I'm not too sure what exactly is meant by the second paragraph; does it mean that when all the magnetic domains are aligned in the same direction by an external magnetic field and when that external field is removed and the material is cooled below the Curie temperature, it will "lose" its external magnetic field? But then what happens when you heat it above the temperature, does it just cause the magnetic domains to return back to its initial lowest energy state or does it destroy these domains? I'm confused because this is what was mentioned on the site: enter image description here

Aren't paramagnetic materials materials that don't have magnetic domains?

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    $\begingroup$ Where does the Wiki quote ends and where does your comment starts? And maybe you can clarify what are your questions? $\endgroup$ – nasu Jun 17 at 17:09
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Wikipedia describes well, how iron maintains its magnetic domain structure below the Curie temperature:

Below its Curie point ... iron changes from paramagnetic to ferromagnetic: the spins of the two unpaired electrons in each atom generally align with the spins of its neighbors, creating an overall magnetic field.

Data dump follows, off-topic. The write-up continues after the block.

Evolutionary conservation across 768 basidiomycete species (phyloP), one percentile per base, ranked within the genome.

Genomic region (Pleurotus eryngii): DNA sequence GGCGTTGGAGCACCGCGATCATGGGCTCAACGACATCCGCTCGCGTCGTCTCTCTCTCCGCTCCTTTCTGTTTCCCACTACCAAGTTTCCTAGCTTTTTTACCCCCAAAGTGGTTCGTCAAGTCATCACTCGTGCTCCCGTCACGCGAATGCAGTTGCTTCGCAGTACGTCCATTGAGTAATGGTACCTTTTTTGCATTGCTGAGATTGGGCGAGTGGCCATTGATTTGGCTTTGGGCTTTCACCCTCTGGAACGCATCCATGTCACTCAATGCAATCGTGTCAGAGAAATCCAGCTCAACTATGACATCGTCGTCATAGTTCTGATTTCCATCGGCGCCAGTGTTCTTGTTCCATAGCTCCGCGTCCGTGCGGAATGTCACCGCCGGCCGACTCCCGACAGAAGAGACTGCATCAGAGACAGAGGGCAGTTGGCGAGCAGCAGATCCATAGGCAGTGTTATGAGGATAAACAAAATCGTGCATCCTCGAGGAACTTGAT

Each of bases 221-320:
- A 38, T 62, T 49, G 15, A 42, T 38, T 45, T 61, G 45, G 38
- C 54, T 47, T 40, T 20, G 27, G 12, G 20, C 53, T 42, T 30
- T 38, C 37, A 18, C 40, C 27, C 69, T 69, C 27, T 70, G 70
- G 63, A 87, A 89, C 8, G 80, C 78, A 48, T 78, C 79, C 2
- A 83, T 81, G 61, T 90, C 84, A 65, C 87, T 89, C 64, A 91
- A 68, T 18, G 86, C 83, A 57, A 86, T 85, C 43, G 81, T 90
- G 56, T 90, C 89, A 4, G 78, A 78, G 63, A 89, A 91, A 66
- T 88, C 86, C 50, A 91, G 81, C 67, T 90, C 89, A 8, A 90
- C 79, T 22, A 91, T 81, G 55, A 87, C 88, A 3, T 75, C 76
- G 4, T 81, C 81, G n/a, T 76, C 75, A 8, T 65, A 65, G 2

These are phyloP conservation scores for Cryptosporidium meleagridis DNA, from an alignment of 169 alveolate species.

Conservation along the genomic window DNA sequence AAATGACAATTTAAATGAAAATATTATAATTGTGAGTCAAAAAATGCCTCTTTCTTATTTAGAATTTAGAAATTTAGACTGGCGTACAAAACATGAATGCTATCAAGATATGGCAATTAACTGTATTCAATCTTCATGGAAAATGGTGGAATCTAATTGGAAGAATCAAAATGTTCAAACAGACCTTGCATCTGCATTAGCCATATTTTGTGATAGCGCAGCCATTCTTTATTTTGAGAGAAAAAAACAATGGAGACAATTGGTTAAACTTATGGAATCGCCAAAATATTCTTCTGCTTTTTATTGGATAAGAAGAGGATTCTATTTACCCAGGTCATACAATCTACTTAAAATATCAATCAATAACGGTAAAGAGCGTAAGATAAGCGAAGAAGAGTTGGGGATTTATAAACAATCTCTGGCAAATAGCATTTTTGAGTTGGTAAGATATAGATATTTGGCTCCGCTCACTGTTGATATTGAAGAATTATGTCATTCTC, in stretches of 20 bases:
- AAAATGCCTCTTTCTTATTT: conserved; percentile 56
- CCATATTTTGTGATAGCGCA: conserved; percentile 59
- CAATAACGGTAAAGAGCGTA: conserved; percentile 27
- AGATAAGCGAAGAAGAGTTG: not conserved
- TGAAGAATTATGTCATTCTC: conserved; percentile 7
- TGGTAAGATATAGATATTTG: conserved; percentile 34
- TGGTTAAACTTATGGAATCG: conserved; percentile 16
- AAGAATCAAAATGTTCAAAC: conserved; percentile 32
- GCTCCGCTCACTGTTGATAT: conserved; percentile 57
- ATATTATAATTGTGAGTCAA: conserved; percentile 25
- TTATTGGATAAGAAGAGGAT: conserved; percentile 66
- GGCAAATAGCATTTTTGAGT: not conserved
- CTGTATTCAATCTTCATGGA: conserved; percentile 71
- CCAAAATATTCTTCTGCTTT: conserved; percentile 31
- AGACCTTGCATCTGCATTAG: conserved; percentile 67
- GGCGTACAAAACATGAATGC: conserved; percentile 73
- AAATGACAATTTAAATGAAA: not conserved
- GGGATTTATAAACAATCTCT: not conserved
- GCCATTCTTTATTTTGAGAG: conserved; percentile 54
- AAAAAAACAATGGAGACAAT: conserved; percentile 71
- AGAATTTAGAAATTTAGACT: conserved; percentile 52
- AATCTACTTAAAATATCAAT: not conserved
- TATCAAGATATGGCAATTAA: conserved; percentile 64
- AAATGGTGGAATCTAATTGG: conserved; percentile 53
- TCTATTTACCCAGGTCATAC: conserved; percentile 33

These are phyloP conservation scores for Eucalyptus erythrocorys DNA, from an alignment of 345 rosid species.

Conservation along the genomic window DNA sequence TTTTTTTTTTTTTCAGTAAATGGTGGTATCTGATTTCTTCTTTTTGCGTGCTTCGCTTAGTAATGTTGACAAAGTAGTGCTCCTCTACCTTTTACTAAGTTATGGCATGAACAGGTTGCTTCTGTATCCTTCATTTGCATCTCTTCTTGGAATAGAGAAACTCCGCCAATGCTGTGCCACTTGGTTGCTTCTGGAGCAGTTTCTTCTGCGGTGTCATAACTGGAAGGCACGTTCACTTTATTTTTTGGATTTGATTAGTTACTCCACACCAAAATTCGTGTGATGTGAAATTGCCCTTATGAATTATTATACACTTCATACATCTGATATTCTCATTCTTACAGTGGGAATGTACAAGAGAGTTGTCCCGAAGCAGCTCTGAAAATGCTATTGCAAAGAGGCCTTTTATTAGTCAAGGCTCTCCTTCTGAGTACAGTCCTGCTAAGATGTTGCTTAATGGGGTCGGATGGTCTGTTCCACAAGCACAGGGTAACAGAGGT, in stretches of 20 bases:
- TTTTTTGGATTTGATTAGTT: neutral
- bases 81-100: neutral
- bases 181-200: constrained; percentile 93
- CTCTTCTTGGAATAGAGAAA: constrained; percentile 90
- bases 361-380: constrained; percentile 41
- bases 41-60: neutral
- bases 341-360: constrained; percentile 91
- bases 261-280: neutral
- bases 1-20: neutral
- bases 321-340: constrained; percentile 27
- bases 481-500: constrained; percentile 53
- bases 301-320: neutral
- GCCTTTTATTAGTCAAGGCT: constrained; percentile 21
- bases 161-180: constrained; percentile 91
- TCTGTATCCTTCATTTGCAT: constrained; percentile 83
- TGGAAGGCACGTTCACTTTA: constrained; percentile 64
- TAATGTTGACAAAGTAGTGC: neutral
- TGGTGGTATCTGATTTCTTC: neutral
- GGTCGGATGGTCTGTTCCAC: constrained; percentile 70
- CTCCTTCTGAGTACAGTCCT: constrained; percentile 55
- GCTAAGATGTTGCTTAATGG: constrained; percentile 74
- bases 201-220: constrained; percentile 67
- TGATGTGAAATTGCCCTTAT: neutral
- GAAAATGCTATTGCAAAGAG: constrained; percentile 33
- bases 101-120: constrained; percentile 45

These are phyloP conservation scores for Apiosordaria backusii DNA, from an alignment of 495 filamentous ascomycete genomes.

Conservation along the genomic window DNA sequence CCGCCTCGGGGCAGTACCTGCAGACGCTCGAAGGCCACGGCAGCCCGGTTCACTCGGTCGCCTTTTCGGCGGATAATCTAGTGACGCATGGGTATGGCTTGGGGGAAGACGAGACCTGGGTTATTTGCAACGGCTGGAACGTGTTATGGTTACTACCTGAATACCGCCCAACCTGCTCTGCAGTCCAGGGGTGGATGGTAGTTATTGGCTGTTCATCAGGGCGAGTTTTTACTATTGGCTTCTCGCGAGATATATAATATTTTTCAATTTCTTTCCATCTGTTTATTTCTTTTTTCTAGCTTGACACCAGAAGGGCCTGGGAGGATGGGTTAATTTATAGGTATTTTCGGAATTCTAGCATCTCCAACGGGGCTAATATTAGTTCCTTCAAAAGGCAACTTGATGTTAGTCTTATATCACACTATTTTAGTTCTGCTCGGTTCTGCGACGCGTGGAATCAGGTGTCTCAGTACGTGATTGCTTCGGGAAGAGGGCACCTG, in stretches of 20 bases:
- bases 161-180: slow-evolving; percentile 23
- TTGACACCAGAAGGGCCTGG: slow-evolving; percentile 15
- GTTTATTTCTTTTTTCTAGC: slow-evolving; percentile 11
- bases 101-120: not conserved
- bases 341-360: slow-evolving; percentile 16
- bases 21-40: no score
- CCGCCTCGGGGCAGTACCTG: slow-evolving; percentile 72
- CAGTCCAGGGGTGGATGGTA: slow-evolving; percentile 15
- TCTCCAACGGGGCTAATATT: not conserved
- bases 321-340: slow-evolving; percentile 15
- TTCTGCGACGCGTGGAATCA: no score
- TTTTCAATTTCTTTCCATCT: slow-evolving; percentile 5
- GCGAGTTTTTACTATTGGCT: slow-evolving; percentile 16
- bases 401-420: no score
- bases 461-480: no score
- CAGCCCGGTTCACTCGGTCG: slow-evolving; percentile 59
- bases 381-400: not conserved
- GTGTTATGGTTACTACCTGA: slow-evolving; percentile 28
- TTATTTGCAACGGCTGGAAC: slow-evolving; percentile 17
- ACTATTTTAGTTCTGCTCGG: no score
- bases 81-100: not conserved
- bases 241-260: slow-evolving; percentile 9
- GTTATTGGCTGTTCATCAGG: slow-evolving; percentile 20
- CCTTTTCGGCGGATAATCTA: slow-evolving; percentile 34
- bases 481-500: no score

If there is a question about spin, one should remember that spin and magnetic dipole of a subatomic particle are parallel (or anti-parallel) oriented and the overall field is made from the aligned individual magnetic moments of the involved electrons.

The same article explains how magnetic domains are created:

In the absence of an external source of magnetic field, the atoms get spontaneously partitioned into magnetic domains, about 10 micrometers across, such that the atoms in each domain have parallel spins, but different domains have other orientations. Thus a macroscopic piece of iron will have a nearly zero overall magnetic field.

In fact, the atoms vibrating under heat, during their cooling down are no longer disturbed and, as happens with permanent magnets, they form clusters respectively domains.